Uzochi Nwoko, Harvard University
“This is why I say that hip-hop has done more damage to young African Americans than racism in recent years” – Geraldo Rivera, FOX news analyst; quoted on Kendrick Lamar’s, “DNA.”
Rivera’s comment, although heavily hyperbolized, holds some intrigue. Rap and hip-hop music often glamorizes violence - an issue that heavily impacts the black community. Countless artists’ songs contain lyrics that depict the authors shooting their enemies, getting revenge on those who hurt them, and obtaining material wealth by force. Psychological studies such as the mere-exposure effect (a principle denoting that repeated exposure to a stimulus can cause people to develop predilections to said stimulus) indicate that hearing these lyrics on a regular basis can cause listeners to develop preferences for them. As these preferences form, listeners may begin to identify more and more with these violence-laden lyrics, which can lead to consumers attempting to emulate the stories that rappers are portraying. Thus, on some level, Rivera has a point – there are definitely negative repercussions associated with absorbing the motif of violence that many rappers perpetuate in their art. If we were to get rid of rap and hip-hop music, would the greater black community be better off, and placed on equal footing with our Caucasian counterparts, who, as a group, head the socioeconomic totem pole? Obviously not. Thus, largely invalidating Rivera’s thesis. However, would eliminating violent lyrics from the music consumed by so many black youth, some of whom are at a high risk of joining gangs due to their location and socioeconomic status, benefit the black community? Perhaps. However, only perhaps.
Rapper Tee Grizzley voiced his opinion on violent lyrics in his song, “Win,” rapping, “How you gonna motivate the youth rapping that gangster s***? This what I like so I’ma make that s***. But even still, this my life, I gotta claim this s***.” As Tee Grizzley stated, what many rappers voice in their music are their lived experiences (although often-embellished). Rapping about these experiences can not only be cathartic for rappers, but can also provide others in similar situations with somebody with whom they can resonate due to shared experiences. Seeing those who were in comparable circumstances now enjoying wealth and fame can give the youth something to aspire to. Although the method of providing such inspiration, by saturating one’s lyrics with glorified violence, may be negative. Thus, lyrics depicting violence are not necessarily problematic in-and-of-themselves, but their glamorization is. This glamorization, though, is what sells the best, as people are naturally more attracted to those who portray themselves in a position of power, than those who depict themselves as victims; so, rappers continue to glorify “that gangster s***,” as Wallace calls it.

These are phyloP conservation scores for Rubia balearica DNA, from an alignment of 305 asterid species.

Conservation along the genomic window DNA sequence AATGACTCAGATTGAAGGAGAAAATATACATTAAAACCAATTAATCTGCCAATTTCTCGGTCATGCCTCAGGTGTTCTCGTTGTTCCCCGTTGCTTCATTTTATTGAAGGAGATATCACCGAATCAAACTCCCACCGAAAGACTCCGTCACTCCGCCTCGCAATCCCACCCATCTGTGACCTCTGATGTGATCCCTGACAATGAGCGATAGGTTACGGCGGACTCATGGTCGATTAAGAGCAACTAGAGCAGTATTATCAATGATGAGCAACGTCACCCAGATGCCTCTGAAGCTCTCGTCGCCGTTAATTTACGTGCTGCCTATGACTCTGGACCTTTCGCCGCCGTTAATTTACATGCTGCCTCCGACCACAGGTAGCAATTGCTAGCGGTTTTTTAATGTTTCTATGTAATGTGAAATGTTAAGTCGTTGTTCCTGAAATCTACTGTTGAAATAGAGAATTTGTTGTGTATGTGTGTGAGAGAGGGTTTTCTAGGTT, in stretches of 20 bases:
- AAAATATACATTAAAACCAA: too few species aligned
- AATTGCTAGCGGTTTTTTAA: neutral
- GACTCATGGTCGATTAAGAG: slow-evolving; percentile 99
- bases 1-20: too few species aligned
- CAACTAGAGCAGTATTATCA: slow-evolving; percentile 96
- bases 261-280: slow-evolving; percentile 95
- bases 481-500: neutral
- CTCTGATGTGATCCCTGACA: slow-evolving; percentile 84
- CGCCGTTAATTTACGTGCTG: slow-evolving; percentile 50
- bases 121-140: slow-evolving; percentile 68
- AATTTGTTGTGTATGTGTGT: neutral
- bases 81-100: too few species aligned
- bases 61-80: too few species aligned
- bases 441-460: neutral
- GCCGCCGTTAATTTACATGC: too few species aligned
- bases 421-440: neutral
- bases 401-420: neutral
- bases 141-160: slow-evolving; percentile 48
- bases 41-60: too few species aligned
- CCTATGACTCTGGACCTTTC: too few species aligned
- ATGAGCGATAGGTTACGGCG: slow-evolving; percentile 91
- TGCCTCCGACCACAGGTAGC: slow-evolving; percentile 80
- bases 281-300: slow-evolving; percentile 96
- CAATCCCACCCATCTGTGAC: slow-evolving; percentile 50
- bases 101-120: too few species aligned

Nevertheless, rappers often amend this promotion of violence by also portraying the true ugly side of it. This expression of discontent is important because it resonates with listeners who live in similar conditions and provides those in privileged situations with a new perspective that they may not have obtained otherwise. In his song “Rappers” Wallace states, “they wanna go to the hood, I don’t wanna see it again.” These lines contrast many of his other lyrics that glamorize the violence that affects impoverished neighborhoods, or “the hood,” elucidating that this motif may, after all, be undesirable. There are countless examples of rappers likewise portraying their story in a frank, non-glorified way, even though they may paint an alluring picture on other occasions to sell records. For example, though rapper Lil Wayne often produces lyrics seemingly promoting violence, he also provides lyrics that condemn it. One example of which is on “Nightmares of the Bottom,” where he states, “I’m a gangsta by choice, hope my sons choose wiser, and don’t call me sir, call me survivor,” portraying that the lifestyle he depicts in his music may not be as appealing as he sometimes describes it to be. Another example can be found in “Polo and Shell Tops,” where rapper Meek Mill voices his displeasure of situations occurring in “the jungle,” or the hood, where “homies murder other homies just to make a brick.” In other selections of his music, Williams seems to convey a more alluring side to violence by lionizing it, but by providing both of these perspectives, he does his due diligence of informing listeners of the harsh realities of his prior conditions.
Though violence in the African American community is a major and pressing issue, it can’t be blamed on rap music to a large extent. It is true that many verses may indeed glamorize violence, however, there exist a plethora of verses often by the same artists who condemn it; it doesn’t take much reading between the lines to receive the alternate message, although opponents of rap music, like Geraldo Rivera, could stand to benefit from doing just that.